Former Altech CEO Craig Venter, who quit the Altron group last year after 27 years working for the business started by his father Bill Venter, has lifted the lid on his new venture.
The new company, ClickaBet, is a sports betting website that Venter — who has been working on launching the business for the past 15 months — believes will be a big money spinner.
Forty percent of the equity is held by businesswomen Nomzama Xaba and Sonja Sebotsa, with Venter holding the remaining 60%.
Venter, 53, who left Altron following the poor performance of some of the businesses that reported into him – including the spectacular failure of the Altech Node set-top box — believes he is onto a winning formula with ClickaBet.
“I have the same feeling about his business as I did when I started [vehicle tracking company]Netstar,” Venter says.
“I was in the ICT industry for 27 years. I’ve worked long and hard for many years. This is a breath of fresh air. It’s a new industry with new people, but I can apply my years of ICT experience to create the most innovative sports betting website in the country,” he says.
Venter says the key to ClickaBet’s success will be in having the right technology and software platform, getting digital marketing right (he has contracted Matthew Buckland’s Creative Spark to manage this for him) and having the right management team in place. He has hired Neil Walters from Sun International’s sports betting website Sunbet as his GM.
The biggest challenge to getting ClickaBet off the ground, Venter says, was securing the necessary licence from the Western Cape Gambling and Racing Board. “These licences are as scarce as hen’s teeth,” he says. But the board has now granted ClickaBet a licence that allows it to operate nationally.
Venter says the online sports betting market in South Africa is growing at about 20%/year. Although the business doesn’t have a for-sale sign on its door, he says he has considered an exit strategy and believes that ClickaBet could become an acquisition target by a local casino group or an international sports betting company in time. He says gambling and sports betting is moving rapidly online and away from physical premises, and this could prompt existing players to look for acquisition targets in the online space.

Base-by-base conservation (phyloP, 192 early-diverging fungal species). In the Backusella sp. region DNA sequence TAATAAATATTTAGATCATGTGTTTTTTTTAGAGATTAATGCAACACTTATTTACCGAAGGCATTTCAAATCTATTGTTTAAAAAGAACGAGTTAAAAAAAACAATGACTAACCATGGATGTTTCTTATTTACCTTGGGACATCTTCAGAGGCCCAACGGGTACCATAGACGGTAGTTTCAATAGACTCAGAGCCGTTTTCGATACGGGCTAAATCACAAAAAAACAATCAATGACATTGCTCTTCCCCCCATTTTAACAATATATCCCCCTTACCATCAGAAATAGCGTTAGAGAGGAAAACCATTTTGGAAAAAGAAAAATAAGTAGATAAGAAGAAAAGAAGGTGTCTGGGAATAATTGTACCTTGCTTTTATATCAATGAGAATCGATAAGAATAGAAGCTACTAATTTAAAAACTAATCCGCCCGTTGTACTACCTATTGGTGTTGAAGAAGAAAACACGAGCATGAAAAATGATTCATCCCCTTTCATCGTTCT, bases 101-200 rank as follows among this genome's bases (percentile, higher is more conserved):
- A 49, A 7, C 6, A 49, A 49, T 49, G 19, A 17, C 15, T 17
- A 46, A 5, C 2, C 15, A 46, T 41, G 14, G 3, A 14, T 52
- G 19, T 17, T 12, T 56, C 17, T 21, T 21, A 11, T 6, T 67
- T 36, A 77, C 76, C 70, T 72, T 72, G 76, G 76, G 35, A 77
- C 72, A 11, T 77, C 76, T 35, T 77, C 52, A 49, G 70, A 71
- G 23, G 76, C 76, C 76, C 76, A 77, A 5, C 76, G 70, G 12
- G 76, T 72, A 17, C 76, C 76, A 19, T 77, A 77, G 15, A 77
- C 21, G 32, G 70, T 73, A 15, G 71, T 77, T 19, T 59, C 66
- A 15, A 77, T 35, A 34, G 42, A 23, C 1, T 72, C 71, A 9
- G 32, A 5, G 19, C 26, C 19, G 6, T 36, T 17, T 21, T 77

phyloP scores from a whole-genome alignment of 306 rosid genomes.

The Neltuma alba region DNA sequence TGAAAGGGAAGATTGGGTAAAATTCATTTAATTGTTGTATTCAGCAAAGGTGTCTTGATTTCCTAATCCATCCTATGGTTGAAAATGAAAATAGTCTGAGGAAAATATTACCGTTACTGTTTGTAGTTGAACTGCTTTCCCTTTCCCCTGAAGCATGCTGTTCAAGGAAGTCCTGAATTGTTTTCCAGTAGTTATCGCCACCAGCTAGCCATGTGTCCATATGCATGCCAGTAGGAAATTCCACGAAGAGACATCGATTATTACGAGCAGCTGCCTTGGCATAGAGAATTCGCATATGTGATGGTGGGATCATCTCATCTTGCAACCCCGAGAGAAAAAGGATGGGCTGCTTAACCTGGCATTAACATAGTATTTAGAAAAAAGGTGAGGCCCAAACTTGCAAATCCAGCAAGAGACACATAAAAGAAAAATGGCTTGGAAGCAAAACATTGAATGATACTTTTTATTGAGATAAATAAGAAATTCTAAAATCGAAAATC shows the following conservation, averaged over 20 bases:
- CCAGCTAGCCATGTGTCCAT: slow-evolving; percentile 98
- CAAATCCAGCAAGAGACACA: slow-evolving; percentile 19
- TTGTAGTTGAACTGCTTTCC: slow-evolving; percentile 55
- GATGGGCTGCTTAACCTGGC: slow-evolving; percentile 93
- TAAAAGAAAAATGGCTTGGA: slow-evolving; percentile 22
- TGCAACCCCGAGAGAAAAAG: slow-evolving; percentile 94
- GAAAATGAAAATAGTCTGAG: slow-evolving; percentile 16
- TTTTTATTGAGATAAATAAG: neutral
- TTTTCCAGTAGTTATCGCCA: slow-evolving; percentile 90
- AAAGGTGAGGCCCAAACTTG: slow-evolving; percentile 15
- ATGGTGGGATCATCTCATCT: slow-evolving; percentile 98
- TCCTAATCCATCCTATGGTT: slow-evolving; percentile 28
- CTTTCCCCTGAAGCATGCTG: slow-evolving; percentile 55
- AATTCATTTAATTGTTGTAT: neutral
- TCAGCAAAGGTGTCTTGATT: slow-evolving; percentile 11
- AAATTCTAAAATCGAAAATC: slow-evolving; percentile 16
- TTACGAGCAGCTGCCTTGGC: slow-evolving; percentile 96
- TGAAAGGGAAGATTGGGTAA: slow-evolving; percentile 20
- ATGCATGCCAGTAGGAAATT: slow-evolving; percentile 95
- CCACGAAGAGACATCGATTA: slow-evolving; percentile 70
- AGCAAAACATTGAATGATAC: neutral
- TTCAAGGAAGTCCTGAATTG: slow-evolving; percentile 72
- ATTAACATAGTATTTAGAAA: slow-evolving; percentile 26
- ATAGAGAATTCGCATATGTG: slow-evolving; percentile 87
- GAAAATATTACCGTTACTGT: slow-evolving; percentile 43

Meanwhile, Venter says he remains actively engaged at Altron, albeit as a significant shareholder rather than at an operational level.
He says he speaks to his brother, Altron CEO Robbie Venter, at least once a week and shares his views with him on the group’s performance and strategy.
The Venter family holds a controlling 64% stake in Altron, although the value of that stake has fallen dramatically in the past three years due to the difficulties at many of its operating subsidiaries, including Powertech, Altech Multimedia (principally the UEC set-top box manufacturing business) and Altech Autopage.
In the past three years, the Altron share price has tumbled by more than 70%, wiping billions of rand off the group’s market capitalisation and off the Venters’ wealth.
“I am concerned about the share price,” Venter says. He says he and Robbie have “an obligation” to their father, who founded Altron 50 years ago, to “give him the satisfaction that after a full life he can sit back and see a legacy to be proud of”.
“A R5 share price is not going to cut it.”
- This piece was first published in the Sunday Times